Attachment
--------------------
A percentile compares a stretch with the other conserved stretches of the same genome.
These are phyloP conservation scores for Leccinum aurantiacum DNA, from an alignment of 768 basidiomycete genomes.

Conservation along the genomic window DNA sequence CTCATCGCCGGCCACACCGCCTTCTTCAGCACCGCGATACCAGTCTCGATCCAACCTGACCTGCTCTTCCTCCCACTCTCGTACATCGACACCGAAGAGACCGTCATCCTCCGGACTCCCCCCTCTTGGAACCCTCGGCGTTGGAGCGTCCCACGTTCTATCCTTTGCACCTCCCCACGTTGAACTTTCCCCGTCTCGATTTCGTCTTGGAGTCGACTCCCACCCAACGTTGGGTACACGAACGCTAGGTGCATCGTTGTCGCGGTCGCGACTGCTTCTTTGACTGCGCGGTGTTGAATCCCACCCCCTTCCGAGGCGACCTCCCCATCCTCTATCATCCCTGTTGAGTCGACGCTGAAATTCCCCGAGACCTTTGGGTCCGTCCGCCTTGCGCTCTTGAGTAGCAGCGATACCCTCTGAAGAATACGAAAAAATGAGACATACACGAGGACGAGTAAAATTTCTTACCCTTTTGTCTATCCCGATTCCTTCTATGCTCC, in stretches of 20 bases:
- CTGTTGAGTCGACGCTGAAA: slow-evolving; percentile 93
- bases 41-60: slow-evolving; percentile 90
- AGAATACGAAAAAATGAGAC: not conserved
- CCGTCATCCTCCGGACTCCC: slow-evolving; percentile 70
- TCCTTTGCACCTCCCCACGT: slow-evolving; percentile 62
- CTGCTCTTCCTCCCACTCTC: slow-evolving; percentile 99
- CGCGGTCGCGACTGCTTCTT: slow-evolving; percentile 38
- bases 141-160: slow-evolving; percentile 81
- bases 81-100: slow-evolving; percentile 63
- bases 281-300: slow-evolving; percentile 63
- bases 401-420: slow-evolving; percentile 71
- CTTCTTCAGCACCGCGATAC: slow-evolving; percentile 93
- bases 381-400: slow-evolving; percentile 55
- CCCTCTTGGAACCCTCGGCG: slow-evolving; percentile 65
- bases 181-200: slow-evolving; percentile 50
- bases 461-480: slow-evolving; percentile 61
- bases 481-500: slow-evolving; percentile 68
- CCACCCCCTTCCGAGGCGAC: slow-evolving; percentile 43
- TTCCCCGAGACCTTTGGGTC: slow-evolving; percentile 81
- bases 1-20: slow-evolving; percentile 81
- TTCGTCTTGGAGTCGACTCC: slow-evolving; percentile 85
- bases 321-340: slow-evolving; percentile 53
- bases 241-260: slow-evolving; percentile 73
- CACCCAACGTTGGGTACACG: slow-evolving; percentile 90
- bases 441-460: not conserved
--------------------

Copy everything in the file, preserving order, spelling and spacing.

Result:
A percentile compares a stretch with the other conserved stretches of the same genome.
These are phyloP conservation scores for Leccinum aurantiacum DNA, from an alignment of 768 basidiomycete genomes.

Conservation along the genomic window DNA sequence CTCATCGCCGGCCACACCGCCTTCTTCAGCACCGCGATACCAGTCTCGATCCAACCTGACCTGCTCTTCCTCCCACTCTCGTACATCGACACCGAAGAGACCGTCATCCTCCGGACTCCCCCCTCTTGGAACCCTCGGCGTTGGAGCGTCCCACGTTCTATCCTTTGCACCTCCCCACGTTGAACTTTCCCCGTCTCGATTTCGTCTTGGAGTCGACTCCCACCCAACGTTGGGTACACGAACGCTAGGTGCATCGTTGTCGCGGTCGCGACTGCTTCTTTGACTGCGCGGTGTTGAATCCCACCCCCTTCCGAGGCGACCTCCCCATCCTCTATCATCCCTGTTGAGTCGACGCTGAAATTCCCCGAGACCTTTGGGTCCGTCCGCCTTGCGCTCTTGAGTAGCAGCGATACCCTCTGAAGAATACGAAAAAATGAGACATACACGAGGACGAGTAAAATTTCTTACCCTTTTGTCTATCCCGATTCCTTCTATGCTCC, in stretches of 20 bases:
- CTGTTGAGTCGACGCTGAAA: slow-evolving; percentile 93
- bases 41-60: slow-evolving; percentile 90
- AGAATACGAAAAAATGAGAC: not conserved
- CCGTCATCCTCCGGACTCCC: slow-evolving; percentile 70
- TCCTTTGCACCTCCCCACGT: slow-evolving; percentile 62
- CTGCTCTTCCTCCCACTCTC: slow-evolving; percentile 99
- CGCGGTCGCGACTGCTTCTT: slow-evolving; percentile 38
- bases 141-160: slow-evolving; percentile 81
- bases 81-100: slow-evolving; percentile 63
- bases 281-300: slow-evolving; percentile 63
- bases 401-420: slow-evolving; percentile 71
- CTTCTTCAGCACCGCGATAC: slow-evolving; percentile 93
- bases 381-400: slow-evolving; percentile 55
- CCCTCTTGGAACCCTCGGCG: slow-evolving; percentile 65
- bases 181-200: slow-evolving; percentile 50
- bases 461-480: slow-evolving; percentile 61
- bases 481-500: slow-evolving; percentile 68
- CCACCCCCTTCCGAGGCGAC: slow-evolving; percentile 43
- TTCCCCGAGACCTTTGGGTC: slow-evolving; percentile 81
- bases 1-20: slow-evolving; percentile 81
- TTCGTCTTGGAGTCGACTCC: slow-evolving; percentile 85
- bases 321-340: slow-evolving; percentile 53
- bases 241-260: slow-evolving; percentile 73
- CACCCAACGTTGGGTACACG: slow-evolving; percentile 90
- bases 441-460: not conserved